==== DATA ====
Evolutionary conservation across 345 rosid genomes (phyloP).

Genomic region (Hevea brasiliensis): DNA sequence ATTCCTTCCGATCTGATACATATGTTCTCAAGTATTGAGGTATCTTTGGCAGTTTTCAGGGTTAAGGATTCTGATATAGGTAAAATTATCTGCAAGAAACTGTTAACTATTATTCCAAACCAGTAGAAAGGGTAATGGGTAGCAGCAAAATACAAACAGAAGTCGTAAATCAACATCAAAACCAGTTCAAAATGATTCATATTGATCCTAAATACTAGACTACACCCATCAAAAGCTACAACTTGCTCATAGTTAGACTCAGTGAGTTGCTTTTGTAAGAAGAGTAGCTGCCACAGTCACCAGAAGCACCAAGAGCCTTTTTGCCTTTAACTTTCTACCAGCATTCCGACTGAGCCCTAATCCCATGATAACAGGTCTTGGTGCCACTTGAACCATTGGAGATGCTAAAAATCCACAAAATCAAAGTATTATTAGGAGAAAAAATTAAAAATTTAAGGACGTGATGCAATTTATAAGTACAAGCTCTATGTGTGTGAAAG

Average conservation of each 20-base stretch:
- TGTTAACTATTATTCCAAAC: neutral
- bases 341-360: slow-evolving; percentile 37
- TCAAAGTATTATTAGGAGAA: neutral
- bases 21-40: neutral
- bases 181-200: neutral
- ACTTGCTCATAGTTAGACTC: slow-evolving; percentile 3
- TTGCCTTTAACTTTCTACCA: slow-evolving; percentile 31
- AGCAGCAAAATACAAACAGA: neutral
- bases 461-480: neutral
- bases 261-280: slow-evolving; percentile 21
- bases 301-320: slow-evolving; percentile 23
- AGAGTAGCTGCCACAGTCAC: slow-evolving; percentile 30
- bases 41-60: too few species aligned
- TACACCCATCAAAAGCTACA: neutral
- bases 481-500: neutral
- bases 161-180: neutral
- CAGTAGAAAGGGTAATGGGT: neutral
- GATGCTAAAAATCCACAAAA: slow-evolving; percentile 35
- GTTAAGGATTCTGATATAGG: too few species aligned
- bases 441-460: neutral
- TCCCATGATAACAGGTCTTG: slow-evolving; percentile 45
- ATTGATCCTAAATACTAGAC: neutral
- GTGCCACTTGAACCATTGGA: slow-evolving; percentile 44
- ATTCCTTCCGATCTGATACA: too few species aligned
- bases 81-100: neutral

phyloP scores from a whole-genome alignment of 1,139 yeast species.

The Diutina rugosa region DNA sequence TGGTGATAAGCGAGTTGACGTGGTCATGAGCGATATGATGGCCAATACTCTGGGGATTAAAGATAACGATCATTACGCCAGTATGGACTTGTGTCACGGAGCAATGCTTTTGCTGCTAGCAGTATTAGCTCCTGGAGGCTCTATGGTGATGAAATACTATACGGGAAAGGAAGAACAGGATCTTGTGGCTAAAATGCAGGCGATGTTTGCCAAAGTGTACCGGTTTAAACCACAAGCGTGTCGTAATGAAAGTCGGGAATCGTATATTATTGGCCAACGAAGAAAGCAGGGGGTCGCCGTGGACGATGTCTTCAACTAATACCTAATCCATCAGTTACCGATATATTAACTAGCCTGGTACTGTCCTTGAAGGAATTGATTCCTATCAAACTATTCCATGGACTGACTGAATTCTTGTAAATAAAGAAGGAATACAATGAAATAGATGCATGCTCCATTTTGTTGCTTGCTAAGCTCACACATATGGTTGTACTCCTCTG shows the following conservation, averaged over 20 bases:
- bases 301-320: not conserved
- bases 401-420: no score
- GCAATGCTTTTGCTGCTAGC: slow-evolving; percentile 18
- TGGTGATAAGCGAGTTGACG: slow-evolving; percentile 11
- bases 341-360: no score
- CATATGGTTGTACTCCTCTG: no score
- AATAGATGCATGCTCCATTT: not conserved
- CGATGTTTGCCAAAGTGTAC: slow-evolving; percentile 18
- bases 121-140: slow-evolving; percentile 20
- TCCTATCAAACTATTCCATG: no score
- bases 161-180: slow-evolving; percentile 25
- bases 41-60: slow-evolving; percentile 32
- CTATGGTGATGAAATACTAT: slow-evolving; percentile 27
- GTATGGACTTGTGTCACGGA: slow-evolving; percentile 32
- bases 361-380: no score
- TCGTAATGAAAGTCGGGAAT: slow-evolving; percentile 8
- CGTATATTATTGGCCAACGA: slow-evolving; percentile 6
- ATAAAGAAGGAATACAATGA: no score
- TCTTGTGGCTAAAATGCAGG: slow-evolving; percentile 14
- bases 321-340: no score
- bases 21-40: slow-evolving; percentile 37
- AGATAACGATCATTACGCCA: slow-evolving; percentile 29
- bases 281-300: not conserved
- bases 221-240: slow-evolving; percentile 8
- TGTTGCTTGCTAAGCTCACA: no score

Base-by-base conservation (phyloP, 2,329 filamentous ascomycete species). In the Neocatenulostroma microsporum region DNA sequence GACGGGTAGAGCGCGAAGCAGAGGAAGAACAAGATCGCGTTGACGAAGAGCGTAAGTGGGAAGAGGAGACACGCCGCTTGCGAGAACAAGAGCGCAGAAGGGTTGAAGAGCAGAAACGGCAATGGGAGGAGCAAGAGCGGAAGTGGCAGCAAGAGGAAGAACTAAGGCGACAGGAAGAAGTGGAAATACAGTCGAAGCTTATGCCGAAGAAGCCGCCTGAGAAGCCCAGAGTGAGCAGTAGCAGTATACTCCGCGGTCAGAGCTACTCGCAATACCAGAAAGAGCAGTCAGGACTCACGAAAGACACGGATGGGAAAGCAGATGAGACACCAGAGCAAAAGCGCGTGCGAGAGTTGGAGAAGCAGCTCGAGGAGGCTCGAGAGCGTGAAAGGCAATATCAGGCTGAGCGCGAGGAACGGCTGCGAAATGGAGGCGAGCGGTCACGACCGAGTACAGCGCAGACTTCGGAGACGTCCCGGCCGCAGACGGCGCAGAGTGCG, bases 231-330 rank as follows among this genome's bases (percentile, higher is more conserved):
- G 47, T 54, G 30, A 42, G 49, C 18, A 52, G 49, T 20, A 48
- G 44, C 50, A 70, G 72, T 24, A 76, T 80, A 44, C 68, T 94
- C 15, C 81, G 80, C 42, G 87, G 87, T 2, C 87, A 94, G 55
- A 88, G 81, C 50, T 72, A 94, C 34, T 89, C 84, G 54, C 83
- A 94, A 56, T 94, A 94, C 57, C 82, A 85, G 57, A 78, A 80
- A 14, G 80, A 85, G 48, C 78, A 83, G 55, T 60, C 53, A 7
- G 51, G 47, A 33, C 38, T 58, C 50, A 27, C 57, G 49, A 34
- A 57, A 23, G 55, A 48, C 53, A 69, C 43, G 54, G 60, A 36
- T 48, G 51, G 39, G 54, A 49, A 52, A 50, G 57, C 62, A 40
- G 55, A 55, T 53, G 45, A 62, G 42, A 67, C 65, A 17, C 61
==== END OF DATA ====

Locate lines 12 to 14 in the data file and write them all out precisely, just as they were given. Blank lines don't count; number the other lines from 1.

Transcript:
- bases 461-480: neutral
- bases 261-280: slow-evolving; percentile 21
- bases 301-320: slow-evolving; percentile 23